Labor Day is more than just a day off from school and work. It’s a great time to think about the history of the national holiday and its importance in American history. Not only is it a day to enjoy picnics, festivals and barbecues; it’s a national dedication to the social and economic achievements of American workers.
Labor Day is viewed as the official end of summer. While the Fall Equinox is still a couple of weeks away, kids go back to school and summer vacations are over. So this marks the end of the season. Many people celebrate this weekend with one last picnic or BBQ. It is also the date that many people close up the pool, put away the boats and get out the sweaters.
Labor Day is observed in many different ways. Parades are annually organized in some places today, as this was the tradition many years ago. In many places rallies and political demonstrations are organized that highlight the problems faced by workers. Speeches by union leaders and political figures at these rallies attempt to create a general awareness about the condition of American laborers.
This year more than 50,000 people are attending Burning Man, a week-long annual event held in Northern Nevada. Burning Man is an annual experiment in temporary community dedicated to radical self-expression and radical self-reliance.
One of the traditions of Labor Day is the annual Jerry Lewis MDA Telethon. The star-studded variety show usually lasts 21 ½ hours and entertains, informs and more importantly, raises funds for MDA.
But wait…this year there is no “Jerry Lewis” MDA Telethon. This year’s telethon is scheduled for Sept. 4 and will reportedly last only six hours during prime-time programming…without Jerry Lewis!
If you were looking forward to joining the rest of the nation in giving a heartfelt thank you and goodbye to Jerry Lewis during the 2011 Muscular Dystrophy Telethon, you were disappointed.
The organization that has partnered with Lewis for more than 45 years announced that the comedian would be stepping down immediately as its national chairman. This statement contradicts a May release from MDA in which Lewis stated that he would continue as chairman after his final telethon this September. Now it appears that he won’t even get to do that.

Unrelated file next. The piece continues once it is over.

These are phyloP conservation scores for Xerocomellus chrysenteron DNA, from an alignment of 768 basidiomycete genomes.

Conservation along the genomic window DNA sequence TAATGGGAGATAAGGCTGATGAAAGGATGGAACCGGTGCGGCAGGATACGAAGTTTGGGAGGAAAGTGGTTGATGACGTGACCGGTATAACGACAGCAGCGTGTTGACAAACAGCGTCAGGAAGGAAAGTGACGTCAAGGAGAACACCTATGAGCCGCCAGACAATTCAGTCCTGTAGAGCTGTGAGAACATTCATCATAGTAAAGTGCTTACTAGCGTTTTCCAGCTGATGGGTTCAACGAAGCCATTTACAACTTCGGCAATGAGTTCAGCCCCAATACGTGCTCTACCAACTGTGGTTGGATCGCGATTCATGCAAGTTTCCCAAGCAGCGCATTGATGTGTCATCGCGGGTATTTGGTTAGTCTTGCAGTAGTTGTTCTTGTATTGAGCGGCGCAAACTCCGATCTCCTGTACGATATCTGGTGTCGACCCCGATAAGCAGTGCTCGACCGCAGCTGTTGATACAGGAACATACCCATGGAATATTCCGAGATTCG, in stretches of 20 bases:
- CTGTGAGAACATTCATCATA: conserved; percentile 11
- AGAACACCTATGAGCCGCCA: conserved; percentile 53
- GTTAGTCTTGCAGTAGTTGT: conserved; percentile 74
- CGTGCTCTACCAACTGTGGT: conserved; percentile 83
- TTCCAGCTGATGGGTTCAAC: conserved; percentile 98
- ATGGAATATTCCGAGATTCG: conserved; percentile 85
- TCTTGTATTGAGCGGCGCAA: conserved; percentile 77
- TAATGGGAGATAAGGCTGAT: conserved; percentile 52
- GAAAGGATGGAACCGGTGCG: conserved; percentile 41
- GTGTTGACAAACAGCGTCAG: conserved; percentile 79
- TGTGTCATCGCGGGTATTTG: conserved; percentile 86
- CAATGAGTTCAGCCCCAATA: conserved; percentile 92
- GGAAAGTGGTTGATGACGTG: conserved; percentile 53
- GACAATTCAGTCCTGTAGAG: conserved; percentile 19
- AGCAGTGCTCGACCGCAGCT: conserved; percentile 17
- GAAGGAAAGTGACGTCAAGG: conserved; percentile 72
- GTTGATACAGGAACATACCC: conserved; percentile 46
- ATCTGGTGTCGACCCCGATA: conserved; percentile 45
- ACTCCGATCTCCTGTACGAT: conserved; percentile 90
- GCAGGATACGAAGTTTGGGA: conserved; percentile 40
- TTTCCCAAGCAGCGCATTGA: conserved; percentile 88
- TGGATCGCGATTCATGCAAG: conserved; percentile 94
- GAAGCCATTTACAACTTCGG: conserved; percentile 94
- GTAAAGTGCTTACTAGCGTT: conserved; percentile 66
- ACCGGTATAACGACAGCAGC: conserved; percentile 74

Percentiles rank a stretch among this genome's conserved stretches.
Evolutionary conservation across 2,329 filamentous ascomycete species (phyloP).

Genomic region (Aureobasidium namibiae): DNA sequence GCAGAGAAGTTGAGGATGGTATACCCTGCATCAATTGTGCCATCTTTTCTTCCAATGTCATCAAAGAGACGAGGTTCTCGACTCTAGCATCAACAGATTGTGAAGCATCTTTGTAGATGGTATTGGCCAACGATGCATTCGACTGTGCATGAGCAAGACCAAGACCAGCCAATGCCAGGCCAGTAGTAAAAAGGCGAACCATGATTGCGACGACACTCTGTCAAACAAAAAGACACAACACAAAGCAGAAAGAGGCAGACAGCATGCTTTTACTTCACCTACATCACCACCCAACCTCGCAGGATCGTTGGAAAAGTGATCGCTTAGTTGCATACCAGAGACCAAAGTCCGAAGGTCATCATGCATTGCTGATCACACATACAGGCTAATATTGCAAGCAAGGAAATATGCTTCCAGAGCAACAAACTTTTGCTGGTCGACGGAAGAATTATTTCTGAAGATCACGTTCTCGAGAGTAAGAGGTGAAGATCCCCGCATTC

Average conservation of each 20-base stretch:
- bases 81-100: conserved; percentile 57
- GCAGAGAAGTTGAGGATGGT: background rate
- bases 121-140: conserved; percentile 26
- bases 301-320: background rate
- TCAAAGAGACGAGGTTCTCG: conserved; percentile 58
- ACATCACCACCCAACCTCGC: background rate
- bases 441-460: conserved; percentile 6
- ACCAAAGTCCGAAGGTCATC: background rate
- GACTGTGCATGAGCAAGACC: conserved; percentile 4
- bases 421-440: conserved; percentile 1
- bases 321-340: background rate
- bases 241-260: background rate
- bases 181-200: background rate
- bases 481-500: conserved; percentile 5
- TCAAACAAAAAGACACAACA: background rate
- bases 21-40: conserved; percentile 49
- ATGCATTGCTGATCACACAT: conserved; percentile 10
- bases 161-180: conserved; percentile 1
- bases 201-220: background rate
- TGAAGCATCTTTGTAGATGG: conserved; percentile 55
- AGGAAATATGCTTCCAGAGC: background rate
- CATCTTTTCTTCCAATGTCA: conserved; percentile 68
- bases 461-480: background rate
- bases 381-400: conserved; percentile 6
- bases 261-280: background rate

“Jerry Lewis is a world-class humanitarian and we’re forever grateful to him for his more than half century of generous service to MDA. We will not be replacing him as MDA national chairman, and he will not be appearing on the telethon.”
Whoa — what? So that’s it? After more than four decades and $2.45 billion raised, that’s how you drop the news that your celebrated host will not be returning for one more run?
It’s rather puzzling…is it Jerrys health or something else. Lewis said last week:
“September the fifth, the day after that program, I will have an international press conference with press from Reuters and London and China and Taiwan and all over the world, and I will have plenty to say about what I think is important. And that’s the future, not the past.”
… and the plot thickens.
This year’s telethon is scheduled for Sept. 4 and will reportedly last six hours during prime-time programming. If you want to learn more about the Muscular Dystrophy Association, please visit the official site here.
I will always remember when Clay Aiken performed on the Jerry Lewis MDA telethon. Clay sang “Bridge Over Troubled Water” and received glowing comments from Jerry Lewis.
The following video shows Clay’s performance and the wonderful praise he received from Jerry.